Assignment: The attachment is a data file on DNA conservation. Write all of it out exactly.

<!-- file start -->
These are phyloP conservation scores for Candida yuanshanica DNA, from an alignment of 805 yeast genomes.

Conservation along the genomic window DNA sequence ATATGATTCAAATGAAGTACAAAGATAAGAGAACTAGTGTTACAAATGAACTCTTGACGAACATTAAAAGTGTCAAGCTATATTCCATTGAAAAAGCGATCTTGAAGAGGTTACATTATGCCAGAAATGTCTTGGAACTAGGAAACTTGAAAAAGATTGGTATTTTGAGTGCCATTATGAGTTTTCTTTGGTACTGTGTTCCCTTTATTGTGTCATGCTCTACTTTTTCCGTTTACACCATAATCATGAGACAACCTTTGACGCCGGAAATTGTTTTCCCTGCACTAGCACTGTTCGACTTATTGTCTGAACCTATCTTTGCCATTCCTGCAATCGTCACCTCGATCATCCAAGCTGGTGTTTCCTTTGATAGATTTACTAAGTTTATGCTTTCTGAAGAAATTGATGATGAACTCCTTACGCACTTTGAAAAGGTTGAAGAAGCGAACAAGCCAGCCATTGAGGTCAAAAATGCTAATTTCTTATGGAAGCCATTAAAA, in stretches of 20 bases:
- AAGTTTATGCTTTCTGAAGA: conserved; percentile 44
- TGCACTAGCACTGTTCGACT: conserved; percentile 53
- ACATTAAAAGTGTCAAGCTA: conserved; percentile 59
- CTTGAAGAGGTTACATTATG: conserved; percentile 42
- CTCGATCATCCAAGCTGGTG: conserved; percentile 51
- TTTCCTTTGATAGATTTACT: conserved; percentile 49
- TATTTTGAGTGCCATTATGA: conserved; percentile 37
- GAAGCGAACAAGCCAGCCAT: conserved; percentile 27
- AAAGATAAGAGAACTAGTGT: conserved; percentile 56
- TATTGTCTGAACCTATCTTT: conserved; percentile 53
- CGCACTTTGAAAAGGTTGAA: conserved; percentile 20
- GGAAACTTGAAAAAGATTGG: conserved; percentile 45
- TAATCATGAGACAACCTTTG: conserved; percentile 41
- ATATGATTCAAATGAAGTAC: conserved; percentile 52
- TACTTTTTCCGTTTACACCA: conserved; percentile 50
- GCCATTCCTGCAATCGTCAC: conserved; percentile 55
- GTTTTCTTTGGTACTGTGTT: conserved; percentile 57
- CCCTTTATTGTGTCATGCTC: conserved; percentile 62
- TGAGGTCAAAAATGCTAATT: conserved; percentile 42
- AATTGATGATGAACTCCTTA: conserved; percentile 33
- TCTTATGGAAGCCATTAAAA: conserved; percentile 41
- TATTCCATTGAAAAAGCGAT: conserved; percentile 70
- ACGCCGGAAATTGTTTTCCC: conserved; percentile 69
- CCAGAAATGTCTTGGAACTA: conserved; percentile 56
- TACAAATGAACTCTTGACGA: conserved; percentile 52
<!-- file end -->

These are phyloP conservation scores for Candida yuanshanica DNA, from an alignment of 805 yeast genomes.

Conservation along the genomic window DNA sequence ATATGATTCAAATGAAGTACAAAGATAAGAGAACTAGTGTTACAAATGAACTCTTGACGAACATTAAAAGTGTCAAGCTATATTCCATTGAAAAAGCGATCTTGAAGAGGTTACATTATGCCAGAAATGTCTTGGAACTAGGAAACTTGAAAAAGATTGGTATTTTGAGTGCCATTATGAGTTTTCTTTGGTACTGTGTTCCCTTTATTGTGTCATGCTCTACTTTTTCCGTTTACACCATAATCATGAGACAACCTTTGACGCCGGAAATTGTTTTCCCTGCACTAGCACTGTTCGACTTATTGTCTGAACCTATCTTTGCCATTCCTGCAATCGTCACCTCGATCATCCAAGCTGGTGTTTCCTTTGATAGATTTACTAAGTTTATGCTTTCTGAAGAAATTGATGATGAACTCCTTACGCACTTTGAAAAGGTTGAAGAAGCGAACAAGCCAGCCATTGAGGTCAAAAATGCTAATTTCTTATGGAAGCCATTAAAA, in stretches of 20 bases:
- AAGTTTATGCTTTCTGAAGA: conserved; percentile 44
- TGCACTAGCACTGTTCGACT: conserved; percentile 53
- ACATTAAAAGTGTCAAGCTA: conserved; percentile 59
- CTTGAAGAGGTTACATTATG: conserved; percentile 42
- CTCGATCATCCAAGCTGGTG: conserved; percentile 51
- TTTCCTTTGATAGATTTACT: conserved; percentile 49
- TATTTTGAGTGCCATTATGA: conserved; percentile 37
- GAAGCGAACAAGCCAGCCAT: conserved; percentile 27
- AAAGATAAGAGAACTAGTGT: conserved; percentile 56
- TATTGTCTGAACCTATCTTT: conserved; percentile 53
- CGCACTTTGAAAAGGTTGAA: conserved; percentile 20
- GGAAACTTGAAAAAGATTGG: conserved; percentile 45
- TAATCATGAGACAACCTTTG: conserved; percentile 41
- ATATGATTCAAATGAAGTAC: conserved; percentile 52
- TACTTTTTCCGTTTACACCA: conserved; percentile 50
- GCCATTCCTGCAATCGTCAC: conserved; percentile 55
- GTTTTCTTTGGTACTGTGTT: conserved; percentile 57
- CCCTTTATTGTGTCATGCTC: conserved; percentile 62
- TGAGGTCAAAAATGCTAATT: conserved; percentile 42
- AATTGATGATGAACTCCTTA: conserved; percentile 33
- TCTTATGGAAGCCATTAAAA: conserved; percentile 41
- TATTCCATTGAAAAAGCGAT: conserved; percentile 70
- ACGCCGGAAATTGTTTTCCC: conserved; percentile 69
- CCAGAAATGTCTTGGAACTA: conserved; percentile 56
- TACAAATGAACTCTTGACGA: conserved; percentile 52